“When prayer was taken out of schools, things went downhill — discipline, mental health. It’s something I heard a lot on porches when I was campaigning. It’s something I’ve thought about for a long time.”


    Those who object to the bills say they reflect a country that is tipping into a new, dangerous phase in its church-state balance, with people in power who want to assert a version of Christian dominance…….

    To some legal experts, the court in Bremerton created a vague, large hole where an existing balance between church and state had been.


    About the Ten Commandments bill, Harvard Law School constitutional law scholar and Bloomberg columnist Noah Feldman wrote last month that before Bremerton, “the Texas bill would’ve been an obviously unconstitutional establishment of religion, something prohibited by the First Amendment of the Constitution. Now, however, it comes under the disturbing category of ‘Who knows?’”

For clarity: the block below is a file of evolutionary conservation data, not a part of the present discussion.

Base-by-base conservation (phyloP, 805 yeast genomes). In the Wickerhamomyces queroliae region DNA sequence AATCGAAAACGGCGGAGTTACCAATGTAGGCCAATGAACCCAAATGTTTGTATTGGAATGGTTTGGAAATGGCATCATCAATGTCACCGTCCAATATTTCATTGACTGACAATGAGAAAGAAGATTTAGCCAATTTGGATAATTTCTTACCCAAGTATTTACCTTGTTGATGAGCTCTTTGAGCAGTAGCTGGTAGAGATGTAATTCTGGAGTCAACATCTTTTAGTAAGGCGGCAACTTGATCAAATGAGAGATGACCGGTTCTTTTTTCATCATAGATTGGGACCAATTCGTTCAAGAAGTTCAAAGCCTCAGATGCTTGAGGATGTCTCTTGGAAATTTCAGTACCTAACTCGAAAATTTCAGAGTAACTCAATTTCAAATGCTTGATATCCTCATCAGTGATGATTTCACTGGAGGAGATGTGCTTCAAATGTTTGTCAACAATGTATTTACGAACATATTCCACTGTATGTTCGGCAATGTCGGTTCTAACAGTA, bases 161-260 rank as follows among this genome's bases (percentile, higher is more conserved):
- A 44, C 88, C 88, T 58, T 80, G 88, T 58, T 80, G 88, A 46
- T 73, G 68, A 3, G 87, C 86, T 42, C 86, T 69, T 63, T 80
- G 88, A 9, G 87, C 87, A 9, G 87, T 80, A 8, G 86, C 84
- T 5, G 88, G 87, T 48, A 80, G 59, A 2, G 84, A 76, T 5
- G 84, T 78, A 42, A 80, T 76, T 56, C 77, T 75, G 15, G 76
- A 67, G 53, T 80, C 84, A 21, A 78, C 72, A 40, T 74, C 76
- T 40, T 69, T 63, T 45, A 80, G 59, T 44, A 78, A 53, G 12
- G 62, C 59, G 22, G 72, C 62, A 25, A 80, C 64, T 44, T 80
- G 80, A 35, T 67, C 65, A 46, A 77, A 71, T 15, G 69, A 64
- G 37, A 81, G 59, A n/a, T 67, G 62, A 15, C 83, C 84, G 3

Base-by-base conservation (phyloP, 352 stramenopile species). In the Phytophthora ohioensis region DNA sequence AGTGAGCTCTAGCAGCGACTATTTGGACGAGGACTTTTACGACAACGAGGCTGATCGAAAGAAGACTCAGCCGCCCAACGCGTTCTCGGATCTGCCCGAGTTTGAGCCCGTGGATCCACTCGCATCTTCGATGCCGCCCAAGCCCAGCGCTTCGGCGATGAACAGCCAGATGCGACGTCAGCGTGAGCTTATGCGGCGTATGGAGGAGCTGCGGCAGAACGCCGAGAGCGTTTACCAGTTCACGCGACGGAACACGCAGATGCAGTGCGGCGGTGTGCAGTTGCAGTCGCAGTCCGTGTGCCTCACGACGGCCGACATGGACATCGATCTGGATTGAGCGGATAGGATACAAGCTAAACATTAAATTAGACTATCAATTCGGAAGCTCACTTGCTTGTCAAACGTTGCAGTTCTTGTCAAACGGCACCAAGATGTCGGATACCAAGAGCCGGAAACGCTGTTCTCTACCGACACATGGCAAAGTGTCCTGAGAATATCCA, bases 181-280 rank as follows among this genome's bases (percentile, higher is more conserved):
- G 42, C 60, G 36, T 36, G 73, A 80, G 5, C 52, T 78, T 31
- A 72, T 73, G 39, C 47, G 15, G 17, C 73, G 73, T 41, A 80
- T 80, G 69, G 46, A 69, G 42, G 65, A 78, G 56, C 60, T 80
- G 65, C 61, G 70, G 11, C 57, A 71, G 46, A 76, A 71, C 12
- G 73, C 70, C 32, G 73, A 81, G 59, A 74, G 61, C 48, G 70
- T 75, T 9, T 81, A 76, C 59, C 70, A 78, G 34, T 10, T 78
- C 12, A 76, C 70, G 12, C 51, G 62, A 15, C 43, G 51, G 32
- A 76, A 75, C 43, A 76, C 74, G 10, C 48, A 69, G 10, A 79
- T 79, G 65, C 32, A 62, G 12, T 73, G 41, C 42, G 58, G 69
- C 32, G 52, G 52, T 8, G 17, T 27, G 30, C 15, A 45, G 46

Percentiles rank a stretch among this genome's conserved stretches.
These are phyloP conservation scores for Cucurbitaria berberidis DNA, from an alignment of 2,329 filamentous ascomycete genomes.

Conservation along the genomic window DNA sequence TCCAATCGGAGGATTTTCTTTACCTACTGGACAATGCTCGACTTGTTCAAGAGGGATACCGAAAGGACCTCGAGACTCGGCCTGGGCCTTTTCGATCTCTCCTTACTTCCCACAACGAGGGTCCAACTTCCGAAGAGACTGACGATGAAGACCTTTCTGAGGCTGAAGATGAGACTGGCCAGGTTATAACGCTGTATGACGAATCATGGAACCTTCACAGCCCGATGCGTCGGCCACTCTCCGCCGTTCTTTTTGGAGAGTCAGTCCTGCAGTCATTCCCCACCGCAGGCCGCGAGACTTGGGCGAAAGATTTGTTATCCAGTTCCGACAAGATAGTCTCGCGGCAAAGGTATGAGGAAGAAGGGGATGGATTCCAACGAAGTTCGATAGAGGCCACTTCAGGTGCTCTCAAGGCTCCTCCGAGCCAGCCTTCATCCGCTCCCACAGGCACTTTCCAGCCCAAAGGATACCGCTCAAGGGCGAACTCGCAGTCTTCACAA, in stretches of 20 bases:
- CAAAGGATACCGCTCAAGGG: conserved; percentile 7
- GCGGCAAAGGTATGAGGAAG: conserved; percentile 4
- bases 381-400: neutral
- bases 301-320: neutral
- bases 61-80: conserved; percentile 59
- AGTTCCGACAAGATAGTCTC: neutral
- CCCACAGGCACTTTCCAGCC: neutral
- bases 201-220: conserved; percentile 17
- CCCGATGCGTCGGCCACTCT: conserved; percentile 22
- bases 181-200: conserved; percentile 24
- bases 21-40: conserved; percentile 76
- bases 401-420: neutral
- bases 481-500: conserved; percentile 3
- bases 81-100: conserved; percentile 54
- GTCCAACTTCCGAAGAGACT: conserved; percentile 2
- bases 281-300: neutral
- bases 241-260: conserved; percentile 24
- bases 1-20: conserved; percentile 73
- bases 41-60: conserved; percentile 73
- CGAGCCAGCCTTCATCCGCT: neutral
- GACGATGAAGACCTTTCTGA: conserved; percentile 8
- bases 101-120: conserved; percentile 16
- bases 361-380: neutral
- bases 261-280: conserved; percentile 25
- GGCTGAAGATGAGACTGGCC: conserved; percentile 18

“History and tradition,” Feldman wrote, could be used to both uphold and strike down the Texas bill. “Into the 20th century, many public schools started the day with Bible-reading and prayer.

    These practices, ruled unconstitutional in the 1960s and ’70s, are part of the American history and tradition,” as is that of the courts striking them down, Feldman wrote…….




    This would be quite attractive adorning the wall of every Texas classroom.

    SB8_10_Commandments_for_the_21st_Century_Tea_Makipaa.jpeg
     
    Make this make sense….



    Probably this part

    We, the successors of a country and a time where a skinny Black girl descended from slaves and raised by a single mother can dream of becoming president, only to find herself reciting for one.
    And yes, we are far from polished, far from pristine,
    but that doesn’t mean we are striving to form a union that is perfect.
    We are striving to forge our union with purpose.
    To compose a country committed to all cultures, colors, characters, and conditions of man.